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Investigating a Proposed Model of Social Competence in Children With Traumatic Brain Injuries

This research tests a proposed model of social competence for children who have suffered a traumatic brain injury (TBI). We hypothesized that both peer and teacher reports of social behavior would mediate the relation between intraindividual characteristics (e.g., executive function) and peer acceptance. Methods participants were 52 children withTBI (M age¼10.29; M time after injury: 2.46 years). Severity of TBI ranged from complicated mild to severe. Classroom and laboratory measures were used to assess executive function, social behavior, and peer acceptance. Results analyses revealed that peer reports of social behavior were a better mediator than teacher reports of the associations between executive function, social behaviors, and peer acceptance. Discussion: The results underscore the importance of including peer reports of social behavior when developing interventions designed to improve the social, emotional, and behavioral outcomes of children with TBI.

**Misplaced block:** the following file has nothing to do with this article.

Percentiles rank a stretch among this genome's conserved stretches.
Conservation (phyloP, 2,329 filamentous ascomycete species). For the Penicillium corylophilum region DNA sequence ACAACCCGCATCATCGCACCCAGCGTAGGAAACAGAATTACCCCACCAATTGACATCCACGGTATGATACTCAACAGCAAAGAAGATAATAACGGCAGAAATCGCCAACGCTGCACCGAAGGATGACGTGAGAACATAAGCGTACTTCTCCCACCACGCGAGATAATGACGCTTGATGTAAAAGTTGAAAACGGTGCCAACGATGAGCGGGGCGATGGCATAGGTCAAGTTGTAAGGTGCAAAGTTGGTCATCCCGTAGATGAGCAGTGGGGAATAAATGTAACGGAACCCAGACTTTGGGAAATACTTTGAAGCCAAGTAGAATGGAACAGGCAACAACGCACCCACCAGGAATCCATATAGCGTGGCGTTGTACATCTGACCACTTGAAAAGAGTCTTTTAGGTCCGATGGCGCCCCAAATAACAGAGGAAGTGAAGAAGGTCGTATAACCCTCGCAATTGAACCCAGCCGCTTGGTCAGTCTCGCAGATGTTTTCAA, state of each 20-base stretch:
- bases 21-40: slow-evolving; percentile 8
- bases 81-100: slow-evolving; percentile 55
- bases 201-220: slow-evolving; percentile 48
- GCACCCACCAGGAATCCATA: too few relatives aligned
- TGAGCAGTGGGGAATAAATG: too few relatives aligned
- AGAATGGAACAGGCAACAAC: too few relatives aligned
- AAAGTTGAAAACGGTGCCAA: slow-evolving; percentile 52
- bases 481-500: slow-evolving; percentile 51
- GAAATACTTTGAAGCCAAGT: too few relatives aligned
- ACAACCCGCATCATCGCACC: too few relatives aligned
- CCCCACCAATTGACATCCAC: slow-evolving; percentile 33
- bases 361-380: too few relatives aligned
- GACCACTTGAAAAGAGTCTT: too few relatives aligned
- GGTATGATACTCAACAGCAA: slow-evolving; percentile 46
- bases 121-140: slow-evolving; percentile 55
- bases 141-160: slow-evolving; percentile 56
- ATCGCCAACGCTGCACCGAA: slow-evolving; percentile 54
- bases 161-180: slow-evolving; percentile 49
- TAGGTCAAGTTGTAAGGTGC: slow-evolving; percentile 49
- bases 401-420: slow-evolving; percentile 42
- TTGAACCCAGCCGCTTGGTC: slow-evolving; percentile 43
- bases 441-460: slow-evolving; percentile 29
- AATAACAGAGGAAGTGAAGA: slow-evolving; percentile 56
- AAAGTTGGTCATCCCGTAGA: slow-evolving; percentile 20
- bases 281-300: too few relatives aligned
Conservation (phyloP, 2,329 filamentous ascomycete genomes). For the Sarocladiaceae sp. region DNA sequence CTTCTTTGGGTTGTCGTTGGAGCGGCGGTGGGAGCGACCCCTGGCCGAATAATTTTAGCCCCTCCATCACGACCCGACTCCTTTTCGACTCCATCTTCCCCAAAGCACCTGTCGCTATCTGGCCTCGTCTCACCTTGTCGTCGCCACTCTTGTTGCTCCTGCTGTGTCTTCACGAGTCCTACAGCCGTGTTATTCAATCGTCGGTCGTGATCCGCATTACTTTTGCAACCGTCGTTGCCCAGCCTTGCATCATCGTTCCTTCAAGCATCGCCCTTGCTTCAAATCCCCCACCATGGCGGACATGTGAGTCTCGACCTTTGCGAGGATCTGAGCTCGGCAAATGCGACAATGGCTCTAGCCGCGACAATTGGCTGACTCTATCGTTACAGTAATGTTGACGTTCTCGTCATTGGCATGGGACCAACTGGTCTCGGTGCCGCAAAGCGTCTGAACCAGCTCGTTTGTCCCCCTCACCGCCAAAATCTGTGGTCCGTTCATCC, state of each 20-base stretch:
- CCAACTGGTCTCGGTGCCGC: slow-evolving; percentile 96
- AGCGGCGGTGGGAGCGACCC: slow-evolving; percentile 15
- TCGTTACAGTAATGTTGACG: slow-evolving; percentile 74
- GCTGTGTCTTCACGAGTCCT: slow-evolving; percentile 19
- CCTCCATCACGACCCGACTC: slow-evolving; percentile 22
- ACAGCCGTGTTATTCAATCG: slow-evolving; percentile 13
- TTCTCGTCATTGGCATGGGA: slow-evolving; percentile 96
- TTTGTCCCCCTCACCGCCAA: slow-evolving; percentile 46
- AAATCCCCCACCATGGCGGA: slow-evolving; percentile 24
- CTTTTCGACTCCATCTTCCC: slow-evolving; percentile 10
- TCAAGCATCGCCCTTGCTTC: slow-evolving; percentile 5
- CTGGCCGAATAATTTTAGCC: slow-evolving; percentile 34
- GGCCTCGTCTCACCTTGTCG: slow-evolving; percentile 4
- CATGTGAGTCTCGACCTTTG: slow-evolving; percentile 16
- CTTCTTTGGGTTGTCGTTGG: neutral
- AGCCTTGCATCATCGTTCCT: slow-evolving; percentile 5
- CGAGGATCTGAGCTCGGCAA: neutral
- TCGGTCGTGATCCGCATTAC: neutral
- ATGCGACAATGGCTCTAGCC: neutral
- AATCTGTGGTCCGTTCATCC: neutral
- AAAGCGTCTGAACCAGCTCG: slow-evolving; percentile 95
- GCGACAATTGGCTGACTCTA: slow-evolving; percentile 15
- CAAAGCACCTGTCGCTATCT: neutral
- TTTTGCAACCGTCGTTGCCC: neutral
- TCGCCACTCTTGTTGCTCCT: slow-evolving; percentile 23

Kenneth Rubin, Human Development and Quantitative Methodology